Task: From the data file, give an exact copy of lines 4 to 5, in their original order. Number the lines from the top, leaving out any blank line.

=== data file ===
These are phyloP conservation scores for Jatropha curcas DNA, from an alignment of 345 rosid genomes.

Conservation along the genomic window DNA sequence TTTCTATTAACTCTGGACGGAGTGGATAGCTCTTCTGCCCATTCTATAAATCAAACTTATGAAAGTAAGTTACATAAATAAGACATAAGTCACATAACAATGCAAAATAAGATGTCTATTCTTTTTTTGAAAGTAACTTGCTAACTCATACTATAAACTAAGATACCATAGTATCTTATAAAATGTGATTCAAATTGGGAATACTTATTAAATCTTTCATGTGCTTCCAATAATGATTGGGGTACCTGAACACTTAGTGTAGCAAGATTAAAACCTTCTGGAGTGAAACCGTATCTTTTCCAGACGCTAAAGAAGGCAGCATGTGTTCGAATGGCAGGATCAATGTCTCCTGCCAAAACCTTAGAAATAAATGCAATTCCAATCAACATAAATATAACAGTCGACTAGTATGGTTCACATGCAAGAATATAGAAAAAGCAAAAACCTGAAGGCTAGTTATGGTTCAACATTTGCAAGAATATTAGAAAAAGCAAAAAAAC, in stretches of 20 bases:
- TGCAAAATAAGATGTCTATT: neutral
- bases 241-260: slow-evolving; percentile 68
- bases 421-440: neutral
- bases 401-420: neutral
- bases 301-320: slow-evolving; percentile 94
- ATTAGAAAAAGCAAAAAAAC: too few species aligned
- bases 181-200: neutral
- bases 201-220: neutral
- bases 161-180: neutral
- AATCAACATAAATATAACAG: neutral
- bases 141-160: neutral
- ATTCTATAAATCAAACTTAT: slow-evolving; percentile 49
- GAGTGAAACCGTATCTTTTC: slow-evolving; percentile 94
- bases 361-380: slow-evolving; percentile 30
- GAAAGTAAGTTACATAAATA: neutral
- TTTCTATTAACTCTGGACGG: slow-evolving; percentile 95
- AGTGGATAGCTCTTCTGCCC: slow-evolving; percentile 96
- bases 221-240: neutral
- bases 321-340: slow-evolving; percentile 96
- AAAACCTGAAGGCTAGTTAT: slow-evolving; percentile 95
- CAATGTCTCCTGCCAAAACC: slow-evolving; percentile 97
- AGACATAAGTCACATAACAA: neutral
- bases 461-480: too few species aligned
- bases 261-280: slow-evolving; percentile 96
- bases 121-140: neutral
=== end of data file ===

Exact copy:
- bases 241-260: slow-evolving; percentile 68
- bases 421-440: neutral